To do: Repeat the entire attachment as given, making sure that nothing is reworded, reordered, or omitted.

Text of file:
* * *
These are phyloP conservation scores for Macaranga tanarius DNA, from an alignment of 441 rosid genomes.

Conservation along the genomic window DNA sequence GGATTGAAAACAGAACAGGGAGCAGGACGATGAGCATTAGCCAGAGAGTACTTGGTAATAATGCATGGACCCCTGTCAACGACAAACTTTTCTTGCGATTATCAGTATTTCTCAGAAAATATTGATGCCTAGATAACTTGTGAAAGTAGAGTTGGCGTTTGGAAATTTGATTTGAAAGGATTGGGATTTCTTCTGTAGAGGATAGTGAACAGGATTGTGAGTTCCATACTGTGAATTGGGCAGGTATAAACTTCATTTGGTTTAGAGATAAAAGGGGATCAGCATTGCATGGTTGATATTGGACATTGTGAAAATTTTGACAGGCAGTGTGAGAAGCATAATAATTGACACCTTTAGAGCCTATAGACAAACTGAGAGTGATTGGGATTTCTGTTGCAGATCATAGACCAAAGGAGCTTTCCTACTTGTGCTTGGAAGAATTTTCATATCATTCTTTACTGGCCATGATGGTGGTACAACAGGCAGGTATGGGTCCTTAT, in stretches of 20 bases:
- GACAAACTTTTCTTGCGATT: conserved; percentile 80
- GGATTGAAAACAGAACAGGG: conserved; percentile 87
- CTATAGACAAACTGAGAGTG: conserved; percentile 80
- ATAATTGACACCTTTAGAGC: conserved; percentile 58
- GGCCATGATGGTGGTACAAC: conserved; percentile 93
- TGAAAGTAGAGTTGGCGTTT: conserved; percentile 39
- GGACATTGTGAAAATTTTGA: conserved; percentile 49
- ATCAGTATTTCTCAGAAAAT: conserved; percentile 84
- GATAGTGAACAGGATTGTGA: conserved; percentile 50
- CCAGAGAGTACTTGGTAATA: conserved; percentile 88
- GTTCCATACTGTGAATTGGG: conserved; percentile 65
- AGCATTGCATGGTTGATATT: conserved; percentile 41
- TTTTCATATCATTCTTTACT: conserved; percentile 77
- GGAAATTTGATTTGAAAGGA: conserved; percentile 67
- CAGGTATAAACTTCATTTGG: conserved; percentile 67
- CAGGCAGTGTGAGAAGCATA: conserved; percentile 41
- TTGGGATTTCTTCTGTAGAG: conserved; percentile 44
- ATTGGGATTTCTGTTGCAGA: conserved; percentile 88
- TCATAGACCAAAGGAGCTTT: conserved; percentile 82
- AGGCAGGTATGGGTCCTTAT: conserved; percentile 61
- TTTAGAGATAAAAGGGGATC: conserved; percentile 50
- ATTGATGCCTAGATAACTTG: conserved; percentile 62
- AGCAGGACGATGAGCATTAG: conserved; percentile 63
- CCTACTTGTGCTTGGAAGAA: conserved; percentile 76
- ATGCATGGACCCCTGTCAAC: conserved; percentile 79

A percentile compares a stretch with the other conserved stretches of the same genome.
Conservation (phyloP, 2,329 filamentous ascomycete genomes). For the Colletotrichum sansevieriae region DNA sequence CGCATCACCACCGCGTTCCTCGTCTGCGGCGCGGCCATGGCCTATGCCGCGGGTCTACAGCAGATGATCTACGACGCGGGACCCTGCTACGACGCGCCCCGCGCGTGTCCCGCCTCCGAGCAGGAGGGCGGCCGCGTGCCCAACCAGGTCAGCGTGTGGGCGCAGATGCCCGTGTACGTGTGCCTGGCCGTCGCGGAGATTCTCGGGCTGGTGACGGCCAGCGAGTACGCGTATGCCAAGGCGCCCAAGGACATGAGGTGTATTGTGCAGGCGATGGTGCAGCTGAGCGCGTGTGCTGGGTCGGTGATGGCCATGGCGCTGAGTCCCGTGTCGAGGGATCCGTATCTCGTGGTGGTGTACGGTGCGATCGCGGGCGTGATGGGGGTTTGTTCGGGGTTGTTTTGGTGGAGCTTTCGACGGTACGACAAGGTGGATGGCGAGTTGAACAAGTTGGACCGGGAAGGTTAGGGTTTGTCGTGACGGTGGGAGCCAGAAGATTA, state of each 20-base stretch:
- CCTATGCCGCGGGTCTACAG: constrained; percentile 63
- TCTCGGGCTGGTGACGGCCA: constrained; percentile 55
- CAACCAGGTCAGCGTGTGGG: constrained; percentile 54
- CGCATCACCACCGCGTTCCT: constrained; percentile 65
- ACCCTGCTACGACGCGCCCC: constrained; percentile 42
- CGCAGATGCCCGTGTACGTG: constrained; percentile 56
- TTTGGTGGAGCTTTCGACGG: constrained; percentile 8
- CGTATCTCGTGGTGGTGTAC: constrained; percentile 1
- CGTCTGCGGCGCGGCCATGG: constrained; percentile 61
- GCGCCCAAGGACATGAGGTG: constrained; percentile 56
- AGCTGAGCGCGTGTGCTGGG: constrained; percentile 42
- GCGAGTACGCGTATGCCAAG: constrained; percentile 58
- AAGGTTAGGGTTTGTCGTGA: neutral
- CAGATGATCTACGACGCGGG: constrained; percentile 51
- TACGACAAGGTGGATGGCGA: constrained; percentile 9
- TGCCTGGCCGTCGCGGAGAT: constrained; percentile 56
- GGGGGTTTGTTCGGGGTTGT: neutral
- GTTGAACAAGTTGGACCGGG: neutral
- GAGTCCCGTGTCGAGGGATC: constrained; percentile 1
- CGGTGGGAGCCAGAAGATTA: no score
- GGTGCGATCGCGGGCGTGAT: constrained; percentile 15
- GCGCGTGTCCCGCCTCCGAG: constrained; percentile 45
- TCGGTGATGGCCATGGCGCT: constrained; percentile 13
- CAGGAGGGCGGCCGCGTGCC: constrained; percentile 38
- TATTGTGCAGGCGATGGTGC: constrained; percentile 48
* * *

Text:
These are phyloP conservation scores for Macaranga tanarius DNA, from an alignment of 441 rosid genomes.

Conservation along the genomic window DNA sequence GGATTGAAAACAGAACAGGGAGCAGGACGATGAGCATTAGCCAGAGAGTACTTGGTAATAATGCATGGACCCCTGTCAACGACAAACTTTTCTTGCGATTATCAGTATTTCTCAGAAAATATTGATGCCTAGATAACTTGTGAAAGTAGAGTTGGCGTTTGGAAATTTGATTTGAAAGGATTGGGATTTCTTCTGTAGAGGATAGTGAACAGGATTGTGAGTTCCATACTGTGAATTGGGCAGGTATAAACTTCATTTGGTTTAGAGATAAAAGGGGATCAGCATTGCATGGTTGATATTGGACATTGTGAAAATTTTGACAGGCAGTGTGAGAAGCATAATAATTGACACCTTTAGAGCCTATAGACAAACTGAGAGTGATTGGGATTTCTGTTGCAGATCATAGACCAAAGGAGCTTTCCTACTTGTGCTTGGAAGAATTTTCATATCATTCTTTACTGGCCATGATGGTGGTACAACAGGCAGGTATGGGTCCTTAT, in stretches of 20 bases:
- GACAAACTTTTCTTGCGATT: conserved; percentile 80
- GGATTGAAAACAGAACAGGG: conserved; percentile 87
- CTATAGACAAACTGAGAGTG: conserved; percentile 80
- ATAATTGACACCTTTAGAGC: conserved; percentile 58
- GGCCATGATGGTGGTACAAC: conserved; percentile 93
- TGAAAGTAGAGTTGGCGTTT: conserved; percentile 39
- GGACATTGTGAAAATTTTGA: conserved; percentile 49
- ATCAGTATTTCTCAGAAAAT: conserved; percentile 84
- GATAGTGAACAGGATTGTGA: conserved; percentile 50
- CCAGAGAGTACTTGGTAATA: conserved; percentile 88
- GTTCCATACTGTGAATTGGG: conserved; percentile 65
- AGCATTGCATGGTTGATATT: conserved; percentile 41
- TTTTCATATCATTCTTTACT: conserved; percentile 77
- GGAAATTTGATTTGAAAGGA: conserved; percentile 67
- CAGGTATAAACTTCATTTGG: conserved; percentile 67
- CAGGCAGTGTGAGAAGCATA: conserved; percentile 41
- TTGGGATTTCTTCTGTAGAG: conserved; percentile 44
- ATTGGGATTTCTGTTGCAGA: conserved; percentile 88
- TCATAGACCAAAGGAGCTTT: conserved; percentile 82
- AGGCAGGTATGGGTCCTTAT: conserved; percentile 61
- TTTAGAGATAAAAGGGGATC: conserved; percentile 50
- ATTGATGCCTAGATAACTTG: conserved; percentile 62
- AGCAGGACGATGAGCATTAG: conserved; percentile 63
- CCTACTTGTGCTTGGAAGAA: conserved; percentile 76
- ATGCATGGACCCCTGTCAAC: conserved; percentile 79

A percentile compares a stretch with the other conserved stretches of the same genome.
Conservation (phyloP, 2,329 filamentous ascomycete genomes). For the Colletotrichum sansevieriae region DNA sequence CGCATCACCACCGCGTTCCTCGTCTGCGGCGCGGCCATGGCCTATGCCGCGGGTCTACAGCAGATGATCTACGACGCGGGACCCTGCTACGACGCGCCCCGCGCGTGTCCCGCCTCCGAGCAGGAGGGCGGCCGCGTGCCCAACCAGGTCAGCGTGTGGGCGCAGATGCCCGTGTACGTGTGCCTGGCCGTCGCGGAGATTCTCGGGCTGGTGACGGCCAGCGAGTACGCGTATGCCAAGGCGCCCAAGGACATGAGGTGTATTGTGCAGGCGATGGTGCAGCTGAGCGCGTGTGCTGGGTCGGTGATGGCCATGGCGCTGAGTCCCGTGTCGAGGGATCCGTATCTCGTGGTGGTGTACGGTGCGATCGCGGGCGTGATGGGGGTTTGTTCGGGGTTGTTTTGGTGGAGCTTTCGACGGTACGACAAGGTGGATGGCGAGTTGAACAAGTTGGACCGGGAAGGTTAGGGTTTGTCGTGACGGTGGGAGCCAGAAGATTA, state of each 20-base stretch:
- CCTATGCCGCGGGTCTACAG: constrained; percentile 63
- TCTCGGGCTGGTGACGGCCA: constrained; percentile 55
- CAACCAGGTCAGCGTGTGGG: constrained; percentile 54
- CGCATCACCACCGCGTTCCT: constrained; percentile 65
- ACCCTGCTACGACGCGCCCC: constrained; percentile 42
- CGCAGATGCCCGTGTACGTG: constrained; percentile 56
- TTTGGTGGAGCTTTCGACGG: constrained; percentile 8
- CGTATCTCGTGGTGGTGTAC: constrained; percentile 1
- CGTCTGCGGCGCGGCCATGG: constrained; percentile 61
- GCGCCCAAGGACATGAGGTG: constrained; percentile 56
- AGCTGAGCGCGTGTGCTGGG: constrained; percentile 42
- GCGAGTACGCGTATGCCAAG: constrained; percentile 58
- AAGGTTAGGGTTTGTCGTGA: neutral
- CAGATGATCTACGACGCGGG: constrained; percentile 51
- TACGACAAGGTGGATGGCGA: constrained; percentile 9
- TGCCTGGCCGTCGCGGAGAT: constrained; percentile 56
- GGGGGTTTGTTCGGGGTTGT: neutral
- GTTGAACAAGTTGGACCGGG: neutral
- GAGTCCCGTGTCGAGGGATC: constrained; percentile 1
- CGGTGGGAGCCAGAAGATTA: no score
- GGTGCGATCGCGGGCGTGAT: constrained; percentile 15
- GCGCGTGTCCCGCCTCCGAG: constrained; percentile 45
- TCGGTGATGGCCATGGCGCT: constrained; percentile 13
- CAGGAGGGCGGCCGCGTGCC: constrained; percentile 38
- TATTGTGCAGGCGATGGTGC: constrained; percentile 48